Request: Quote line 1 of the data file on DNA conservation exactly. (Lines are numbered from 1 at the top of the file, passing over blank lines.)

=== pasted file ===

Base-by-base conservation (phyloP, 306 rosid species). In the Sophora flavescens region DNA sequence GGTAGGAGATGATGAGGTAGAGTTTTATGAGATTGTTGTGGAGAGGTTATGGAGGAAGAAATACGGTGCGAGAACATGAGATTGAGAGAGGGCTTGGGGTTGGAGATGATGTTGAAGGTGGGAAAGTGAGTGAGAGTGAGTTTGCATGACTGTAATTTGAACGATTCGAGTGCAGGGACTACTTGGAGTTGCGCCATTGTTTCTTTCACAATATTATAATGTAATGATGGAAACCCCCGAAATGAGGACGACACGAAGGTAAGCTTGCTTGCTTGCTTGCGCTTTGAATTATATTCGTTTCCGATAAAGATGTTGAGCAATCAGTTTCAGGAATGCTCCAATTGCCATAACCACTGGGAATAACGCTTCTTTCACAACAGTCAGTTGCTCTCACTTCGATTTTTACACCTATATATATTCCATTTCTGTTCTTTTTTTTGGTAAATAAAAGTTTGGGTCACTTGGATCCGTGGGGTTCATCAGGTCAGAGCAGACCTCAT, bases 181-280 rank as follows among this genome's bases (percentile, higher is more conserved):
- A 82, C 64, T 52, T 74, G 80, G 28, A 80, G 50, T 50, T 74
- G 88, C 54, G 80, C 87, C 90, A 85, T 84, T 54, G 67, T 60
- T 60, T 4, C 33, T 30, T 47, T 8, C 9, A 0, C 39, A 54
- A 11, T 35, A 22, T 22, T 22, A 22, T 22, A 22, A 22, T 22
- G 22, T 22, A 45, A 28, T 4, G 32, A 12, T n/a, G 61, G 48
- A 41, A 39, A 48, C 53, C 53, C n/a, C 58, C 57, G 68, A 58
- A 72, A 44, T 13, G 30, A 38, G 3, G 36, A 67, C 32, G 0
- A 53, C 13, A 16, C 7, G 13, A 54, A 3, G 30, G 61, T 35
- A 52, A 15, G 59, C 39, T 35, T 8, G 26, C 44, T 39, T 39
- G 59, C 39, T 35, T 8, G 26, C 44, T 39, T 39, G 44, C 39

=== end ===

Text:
Base-by-base conservation (phyloP, 306 rosid species). In the Sophora flavescens region DNA sequence GGTAGGAGATGATGAGGTAGAGTTTTATGAGATTGTTGTGGAGAGGTTATGGAGGAAGAAATACGGTGCGAGAACATGAGATTGAGAGAGGGCTTGGGGTTGGAGATGATGTTGAAGGTGGGAAAGTGAGTGAGAGTGAGTTTGCATGACTGTAATTTGAACGATTCGAGTGCAGGGACTACTTGGAGTTGCGCCATTGTTTCTTTCACAATATTATAATGTAATGATGGAAACCCCCGAAATGAGGACGACACGAAGGTAAGCTTGCTTGCTTGCTTGCGCTTTGAATTATATTCGTTTCCGATAAAGATGTTGAGCAATCAGTTTCAGGAATGCTCCAATTGCCATAACCACTGGGAATAACGCTTCTTTCACAACAGTCAGTTGCTCTCACTTCGATTTTTACACCTATATATATTCCATTTCTGTTCTTTTTTTTGGTAAATAAAAGTTTGGGTCACTTGGATCCGTGGGGTTCATCAGGTCAGAGCAGACCTCAT, bases 181-280 rank as follows among this genome's bases (percentile, higher is more conserved):